We are writing to correct several inaccuracies in the Daily’s front-page article about our disenfranchisement as the faculty representatives on the Student Services Fees Committee.
We were not, as the Daily reported, “appointed ex-officio nonvoting members in late February.” In December and January, we accepted student nominations, and in early January, our names were forwarded to the University Senate committee on committees, as was that of a teaching specialist nominated by fees committee chairman Jesse Berglund. On Feb. 3, at its first regular meeting of the semester, the committee on committees duly appointed us to the fees committee; the fourth nominee was disqualified on the ground that he is not a tenured or tenure-track faculty member.
We continued with our teaching and research, assuming that we would be forwarded schedules and other relevant information by Berglund or by Vicki Larson, the committee administrator. This assumption proved to be false.
Although we received descriptions of our duties from the committee on committees, the next time we heard directly from anyone associated with the fees committee was on Feb. 16, after all but one of the subcommittee hearings had taken place. On that date, Larson informed us that, under a “tentative agreement” made between Berglund and the committee on committees, only two of us would be seated, and we would be nonvoting, ex-officio members. The reason for this “tentative agreement” was that the committee on committees had appointed us after a January “deadline.” One of us was falsely told that the other two had consented to this arrangement.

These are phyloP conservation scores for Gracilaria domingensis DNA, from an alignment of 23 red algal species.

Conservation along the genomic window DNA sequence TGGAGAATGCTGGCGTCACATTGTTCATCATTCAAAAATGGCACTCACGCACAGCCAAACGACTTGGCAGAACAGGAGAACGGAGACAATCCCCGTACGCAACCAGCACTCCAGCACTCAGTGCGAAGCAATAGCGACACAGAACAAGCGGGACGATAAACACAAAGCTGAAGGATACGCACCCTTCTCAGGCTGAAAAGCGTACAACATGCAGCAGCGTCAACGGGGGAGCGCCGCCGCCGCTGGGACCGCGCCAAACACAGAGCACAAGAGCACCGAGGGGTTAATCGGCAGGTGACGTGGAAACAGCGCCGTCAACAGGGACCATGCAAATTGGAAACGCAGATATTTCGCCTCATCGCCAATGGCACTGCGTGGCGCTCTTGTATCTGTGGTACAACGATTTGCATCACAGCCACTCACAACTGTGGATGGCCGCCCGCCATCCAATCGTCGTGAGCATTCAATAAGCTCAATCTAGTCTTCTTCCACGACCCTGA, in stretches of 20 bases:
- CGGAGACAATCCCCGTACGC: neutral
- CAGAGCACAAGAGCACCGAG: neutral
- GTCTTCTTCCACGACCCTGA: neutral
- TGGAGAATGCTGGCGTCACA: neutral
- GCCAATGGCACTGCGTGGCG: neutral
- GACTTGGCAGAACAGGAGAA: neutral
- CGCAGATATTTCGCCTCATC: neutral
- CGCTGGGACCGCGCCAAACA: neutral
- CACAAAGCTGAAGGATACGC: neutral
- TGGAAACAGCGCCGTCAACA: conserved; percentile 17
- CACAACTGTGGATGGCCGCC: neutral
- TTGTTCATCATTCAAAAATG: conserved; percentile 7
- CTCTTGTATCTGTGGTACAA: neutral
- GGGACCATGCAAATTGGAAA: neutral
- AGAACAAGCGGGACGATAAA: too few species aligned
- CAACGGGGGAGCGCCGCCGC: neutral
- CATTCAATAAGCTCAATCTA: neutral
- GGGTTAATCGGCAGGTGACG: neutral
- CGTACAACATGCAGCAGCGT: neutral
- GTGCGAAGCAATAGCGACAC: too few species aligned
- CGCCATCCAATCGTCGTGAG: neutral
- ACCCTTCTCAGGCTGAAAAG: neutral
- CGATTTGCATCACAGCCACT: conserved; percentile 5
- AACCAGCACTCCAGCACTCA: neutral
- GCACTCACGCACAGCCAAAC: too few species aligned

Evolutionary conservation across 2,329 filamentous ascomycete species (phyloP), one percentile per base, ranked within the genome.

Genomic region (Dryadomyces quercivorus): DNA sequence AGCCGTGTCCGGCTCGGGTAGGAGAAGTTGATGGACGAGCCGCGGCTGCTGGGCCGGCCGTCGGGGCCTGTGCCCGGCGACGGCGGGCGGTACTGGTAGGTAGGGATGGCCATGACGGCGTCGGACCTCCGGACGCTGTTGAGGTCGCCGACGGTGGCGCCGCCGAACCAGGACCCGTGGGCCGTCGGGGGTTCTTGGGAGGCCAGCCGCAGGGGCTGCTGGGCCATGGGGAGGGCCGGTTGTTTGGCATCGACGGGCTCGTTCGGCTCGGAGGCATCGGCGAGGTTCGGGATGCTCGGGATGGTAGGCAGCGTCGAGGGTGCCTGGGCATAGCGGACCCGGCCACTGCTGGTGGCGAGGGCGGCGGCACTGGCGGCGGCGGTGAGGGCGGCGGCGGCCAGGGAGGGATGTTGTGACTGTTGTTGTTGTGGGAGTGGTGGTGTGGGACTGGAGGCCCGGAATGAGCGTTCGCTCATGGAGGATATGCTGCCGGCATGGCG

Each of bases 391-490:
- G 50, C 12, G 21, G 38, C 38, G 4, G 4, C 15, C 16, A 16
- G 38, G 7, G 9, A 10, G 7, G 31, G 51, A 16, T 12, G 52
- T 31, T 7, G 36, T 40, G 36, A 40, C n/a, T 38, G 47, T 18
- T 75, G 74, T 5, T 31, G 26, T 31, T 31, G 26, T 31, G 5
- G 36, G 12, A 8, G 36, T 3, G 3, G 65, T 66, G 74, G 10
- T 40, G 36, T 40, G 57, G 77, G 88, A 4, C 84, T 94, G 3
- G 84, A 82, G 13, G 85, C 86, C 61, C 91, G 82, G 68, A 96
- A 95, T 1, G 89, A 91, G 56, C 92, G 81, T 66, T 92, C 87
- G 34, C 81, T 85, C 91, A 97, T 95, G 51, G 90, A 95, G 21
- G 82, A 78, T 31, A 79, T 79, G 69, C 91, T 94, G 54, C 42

According to the Board of Regents’ written policy on the Student Services Fee, “all members of the committee shall have the right to vote.” When we contacted members of the committee on committees for an explanation of this violation of University policy, we learned that only two of them had been involved in the discussions that led to the purported “agreement”; that the fees committee chair had taken the position that faculty should not be allowed to participate at all; that, while the idea of seating us as nonvoting members had been discussed, neither of the committee on committees’ members believed at the time that they had made an “agreement;” and that neither they nor the full committee on committees had the authority to make such an “agreement” in any event.